Driven

Pam’s Pictorama Photo Post: This morning I dug into pile of photos next to my desk and came across this one which I have absolutely no memory of purchasing – none whatsoever. It does happen, although rarely and more frequently with unframed snapshots where I might purchase a lot of several. It must have come from an IG sale as I can’t imagine how I would have stumbled across it on eBay. The photo is framed with the back sealed so no idea if there is information on the back. Strangely, there is no way to hang it on the back, nor a way to prop it up.

Clearly the antique toy car appealed to me and these two kids seem to agree as they look mighty pleased with themselves. Really, what kid, boy or girl, wouldn’t feel like they were at the top of the world with such an item? This car is a bit battle scarred, but that does not diminish how wonderful it must have been to be driving it. These kids are clearly sister and brother; they could even be fraternal twins.

Without seeing much of the yard I suspect that they had plenty of room to take her around in as well. (I saw a kid with an impressive motorized car in a high rise driveway on 86th Street recently and thought that it must be frustrating to have such limited opportunity to drive such a great item. Also, it really is the ability to be independent and to get away from adults – right?)

The paint on this car is faded and streaked, but the steering wheel sits up proudly and there is some sort of a windshield as well. We can only see the back of them but there are headlights on the front, a grill along the side (as sporty cars would have had at the time), these nice wheels and we can see the pedal mechanism underneath. The boy is sitting on the back and looking carefully it appears that there was some sort of area without a seat which might have enabled hauling small loads or perhaps a second rider.

These kids are in what appears to be a backyard, wooden frame house and a bushy bit of garden are behind them. Further back a wooden fence and more bushy grasses behind some cinderblock edging or in planters, hard to tell, but the yard looks like a good one to ride such a car in.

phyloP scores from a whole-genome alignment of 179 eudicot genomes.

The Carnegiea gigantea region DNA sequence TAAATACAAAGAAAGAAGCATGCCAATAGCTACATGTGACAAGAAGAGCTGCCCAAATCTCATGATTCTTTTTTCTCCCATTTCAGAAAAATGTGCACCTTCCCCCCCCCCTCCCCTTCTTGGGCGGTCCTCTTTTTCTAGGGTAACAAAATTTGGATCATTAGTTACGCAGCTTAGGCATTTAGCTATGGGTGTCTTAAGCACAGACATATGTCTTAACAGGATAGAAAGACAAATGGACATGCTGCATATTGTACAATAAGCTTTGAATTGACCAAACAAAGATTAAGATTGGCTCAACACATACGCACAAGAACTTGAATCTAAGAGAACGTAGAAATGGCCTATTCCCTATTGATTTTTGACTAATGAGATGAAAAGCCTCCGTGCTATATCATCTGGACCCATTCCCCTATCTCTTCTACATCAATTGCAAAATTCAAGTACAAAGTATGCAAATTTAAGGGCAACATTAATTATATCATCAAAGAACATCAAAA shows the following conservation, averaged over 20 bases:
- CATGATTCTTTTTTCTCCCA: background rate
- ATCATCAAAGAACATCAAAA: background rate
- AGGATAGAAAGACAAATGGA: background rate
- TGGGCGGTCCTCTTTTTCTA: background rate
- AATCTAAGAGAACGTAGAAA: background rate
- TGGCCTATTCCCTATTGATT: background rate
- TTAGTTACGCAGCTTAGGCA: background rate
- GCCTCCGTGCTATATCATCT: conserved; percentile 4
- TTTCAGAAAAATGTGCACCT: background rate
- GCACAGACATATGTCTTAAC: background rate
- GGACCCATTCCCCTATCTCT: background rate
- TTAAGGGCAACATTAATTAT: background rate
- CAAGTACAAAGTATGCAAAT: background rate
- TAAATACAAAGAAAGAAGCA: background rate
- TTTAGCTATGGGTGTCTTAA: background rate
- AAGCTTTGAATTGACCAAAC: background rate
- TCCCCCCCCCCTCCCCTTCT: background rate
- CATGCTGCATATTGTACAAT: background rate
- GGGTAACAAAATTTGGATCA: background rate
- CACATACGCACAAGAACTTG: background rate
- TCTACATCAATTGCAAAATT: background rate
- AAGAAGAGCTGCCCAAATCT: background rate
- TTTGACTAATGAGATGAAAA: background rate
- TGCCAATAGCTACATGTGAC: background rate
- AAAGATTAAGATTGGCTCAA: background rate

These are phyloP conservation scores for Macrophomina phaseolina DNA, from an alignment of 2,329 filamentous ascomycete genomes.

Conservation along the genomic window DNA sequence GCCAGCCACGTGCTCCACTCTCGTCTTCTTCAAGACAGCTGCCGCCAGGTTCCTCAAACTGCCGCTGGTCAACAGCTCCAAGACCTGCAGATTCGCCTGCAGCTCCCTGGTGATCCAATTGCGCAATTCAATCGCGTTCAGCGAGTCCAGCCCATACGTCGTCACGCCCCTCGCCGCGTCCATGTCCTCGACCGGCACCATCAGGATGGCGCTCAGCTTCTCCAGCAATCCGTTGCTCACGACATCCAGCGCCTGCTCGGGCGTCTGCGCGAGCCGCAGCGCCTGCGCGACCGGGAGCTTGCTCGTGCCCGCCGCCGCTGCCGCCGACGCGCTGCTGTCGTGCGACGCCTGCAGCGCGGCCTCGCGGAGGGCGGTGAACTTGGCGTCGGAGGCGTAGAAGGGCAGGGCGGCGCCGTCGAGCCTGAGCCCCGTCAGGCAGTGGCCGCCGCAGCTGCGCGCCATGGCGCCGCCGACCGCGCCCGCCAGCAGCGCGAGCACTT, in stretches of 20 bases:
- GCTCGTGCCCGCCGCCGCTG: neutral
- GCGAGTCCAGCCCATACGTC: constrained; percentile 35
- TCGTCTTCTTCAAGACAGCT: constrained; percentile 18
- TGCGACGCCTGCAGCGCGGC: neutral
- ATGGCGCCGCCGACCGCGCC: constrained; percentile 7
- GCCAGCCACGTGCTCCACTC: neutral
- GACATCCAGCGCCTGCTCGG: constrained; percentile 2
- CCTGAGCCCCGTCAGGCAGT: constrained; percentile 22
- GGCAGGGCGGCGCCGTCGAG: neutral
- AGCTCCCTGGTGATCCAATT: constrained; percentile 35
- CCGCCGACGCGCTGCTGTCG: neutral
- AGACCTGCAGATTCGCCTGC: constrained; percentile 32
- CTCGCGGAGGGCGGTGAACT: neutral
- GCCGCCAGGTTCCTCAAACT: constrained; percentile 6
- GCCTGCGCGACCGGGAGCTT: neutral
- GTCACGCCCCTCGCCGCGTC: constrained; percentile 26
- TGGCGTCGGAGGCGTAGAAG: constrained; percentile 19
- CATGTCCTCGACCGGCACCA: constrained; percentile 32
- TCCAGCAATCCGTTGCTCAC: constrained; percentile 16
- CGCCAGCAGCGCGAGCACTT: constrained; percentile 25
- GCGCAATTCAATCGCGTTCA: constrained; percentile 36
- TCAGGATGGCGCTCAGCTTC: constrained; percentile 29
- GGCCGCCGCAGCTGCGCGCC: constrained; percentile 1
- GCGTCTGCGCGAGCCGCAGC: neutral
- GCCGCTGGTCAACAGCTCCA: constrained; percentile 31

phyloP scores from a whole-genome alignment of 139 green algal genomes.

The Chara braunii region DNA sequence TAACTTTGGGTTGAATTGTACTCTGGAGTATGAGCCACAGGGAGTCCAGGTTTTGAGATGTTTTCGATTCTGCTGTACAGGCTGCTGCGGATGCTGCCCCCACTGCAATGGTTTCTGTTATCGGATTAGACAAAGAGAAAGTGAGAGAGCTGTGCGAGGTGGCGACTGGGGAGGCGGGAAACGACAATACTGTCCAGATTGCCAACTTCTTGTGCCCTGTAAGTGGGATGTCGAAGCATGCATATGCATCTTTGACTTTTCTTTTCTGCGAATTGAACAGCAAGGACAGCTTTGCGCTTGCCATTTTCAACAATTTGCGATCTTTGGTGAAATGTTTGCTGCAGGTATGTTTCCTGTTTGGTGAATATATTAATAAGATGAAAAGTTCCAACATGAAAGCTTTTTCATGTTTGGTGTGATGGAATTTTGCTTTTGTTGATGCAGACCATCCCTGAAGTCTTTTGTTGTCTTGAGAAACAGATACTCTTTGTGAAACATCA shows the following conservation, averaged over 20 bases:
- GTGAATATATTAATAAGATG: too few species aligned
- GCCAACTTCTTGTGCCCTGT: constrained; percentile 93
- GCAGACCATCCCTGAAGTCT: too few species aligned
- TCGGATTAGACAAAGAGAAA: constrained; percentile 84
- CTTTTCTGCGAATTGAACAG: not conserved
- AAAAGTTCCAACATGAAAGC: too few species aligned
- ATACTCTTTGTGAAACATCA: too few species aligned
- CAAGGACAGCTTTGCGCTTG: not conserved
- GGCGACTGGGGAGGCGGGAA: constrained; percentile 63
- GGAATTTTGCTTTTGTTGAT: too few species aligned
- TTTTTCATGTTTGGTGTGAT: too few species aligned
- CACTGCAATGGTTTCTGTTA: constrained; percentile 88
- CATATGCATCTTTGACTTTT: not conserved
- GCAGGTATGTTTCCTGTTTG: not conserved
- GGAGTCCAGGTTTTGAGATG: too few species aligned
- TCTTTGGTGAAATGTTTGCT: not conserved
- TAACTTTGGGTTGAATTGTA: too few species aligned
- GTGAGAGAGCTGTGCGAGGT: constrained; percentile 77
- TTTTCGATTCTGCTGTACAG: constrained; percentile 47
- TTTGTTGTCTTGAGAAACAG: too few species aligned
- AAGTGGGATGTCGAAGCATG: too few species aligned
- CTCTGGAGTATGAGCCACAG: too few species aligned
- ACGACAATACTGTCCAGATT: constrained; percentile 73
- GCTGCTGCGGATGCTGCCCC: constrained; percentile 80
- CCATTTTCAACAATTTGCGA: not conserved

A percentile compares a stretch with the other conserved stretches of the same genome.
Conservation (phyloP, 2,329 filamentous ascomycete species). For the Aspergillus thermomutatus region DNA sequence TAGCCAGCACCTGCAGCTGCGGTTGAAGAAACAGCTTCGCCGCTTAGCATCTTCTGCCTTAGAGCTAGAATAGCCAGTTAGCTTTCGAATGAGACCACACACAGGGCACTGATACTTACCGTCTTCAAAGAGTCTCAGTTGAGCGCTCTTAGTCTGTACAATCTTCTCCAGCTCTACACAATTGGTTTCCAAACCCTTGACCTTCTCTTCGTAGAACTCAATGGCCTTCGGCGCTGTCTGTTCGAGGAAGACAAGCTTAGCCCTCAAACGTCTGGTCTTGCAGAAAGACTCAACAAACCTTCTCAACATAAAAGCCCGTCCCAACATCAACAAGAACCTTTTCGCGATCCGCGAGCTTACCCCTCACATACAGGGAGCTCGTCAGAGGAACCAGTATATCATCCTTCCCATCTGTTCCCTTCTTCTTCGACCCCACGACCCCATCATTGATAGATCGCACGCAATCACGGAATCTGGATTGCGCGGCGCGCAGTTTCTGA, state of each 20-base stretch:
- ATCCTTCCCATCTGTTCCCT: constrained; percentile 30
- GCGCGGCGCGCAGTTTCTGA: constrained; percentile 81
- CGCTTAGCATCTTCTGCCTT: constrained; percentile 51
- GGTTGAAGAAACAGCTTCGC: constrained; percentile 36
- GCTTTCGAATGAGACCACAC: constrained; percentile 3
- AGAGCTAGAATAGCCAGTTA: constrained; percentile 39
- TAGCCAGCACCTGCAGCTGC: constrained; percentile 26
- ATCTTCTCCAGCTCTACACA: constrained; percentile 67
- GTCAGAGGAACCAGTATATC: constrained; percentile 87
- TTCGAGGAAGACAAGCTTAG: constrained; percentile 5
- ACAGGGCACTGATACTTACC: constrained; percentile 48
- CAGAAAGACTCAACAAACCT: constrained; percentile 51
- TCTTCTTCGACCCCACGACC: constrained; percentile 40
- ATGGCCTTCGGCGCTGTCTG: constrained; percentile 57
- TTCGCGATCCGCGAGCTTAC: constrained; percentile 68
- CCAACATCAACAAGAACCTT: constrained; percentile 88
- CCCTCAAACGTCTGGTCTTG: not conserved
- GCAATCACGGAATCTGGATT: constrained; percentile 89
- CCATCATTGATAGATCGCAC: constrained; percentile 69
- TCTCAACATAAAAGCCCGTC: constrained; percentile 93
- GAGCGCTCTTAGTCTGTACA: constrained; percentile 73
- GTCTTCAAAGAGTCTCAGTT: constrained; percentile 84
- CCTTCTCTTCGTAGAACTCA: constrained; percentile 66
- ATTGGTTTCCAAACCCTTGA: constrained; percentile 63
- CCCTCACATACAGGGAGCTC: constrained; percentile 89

Locomotion is a prized thing for a kid. I was the proud owner of a pink and white two-wheeler with a chipper basket, but was somewhat hampered by living near busy streets my folks didn’t want me on. Our neighbors have a little boy, Eliot, who currently sports a scooter with wheels that light up as it goes. He and his dad were taking it for a spin in the hall on their way to the laundry room the other day and Kim and I paused to share our real admiration of it. Scooters abound in New York City right now – those you push with your foot and a motorized variety that I think was largely nixed for safety, but you still see them. Kids and adults alike use them, sometimes together.

This appears to be pretty close to Eliot’s scooter.

The pandemic more or less coincided with the rise of the motorized bike here in New York City. These are largely employed by food delivery people and I read an article recently that there is a problem with them being stolen. Kim and I agree that they are pretty great and I think we’d both like a try at one, although since our bike years are far behind us and neither of us really drives perhaps better if it doesn’t happen.

As kids though, from tricycles, to two-wheelers, wagons, skateboards, scooters and all the rest we are fascinated with those things that allow us to go, fast or slow, to haul or coast. And if you were lucky enough to have a fine ride such as this you are mighty lucky and you knew it.

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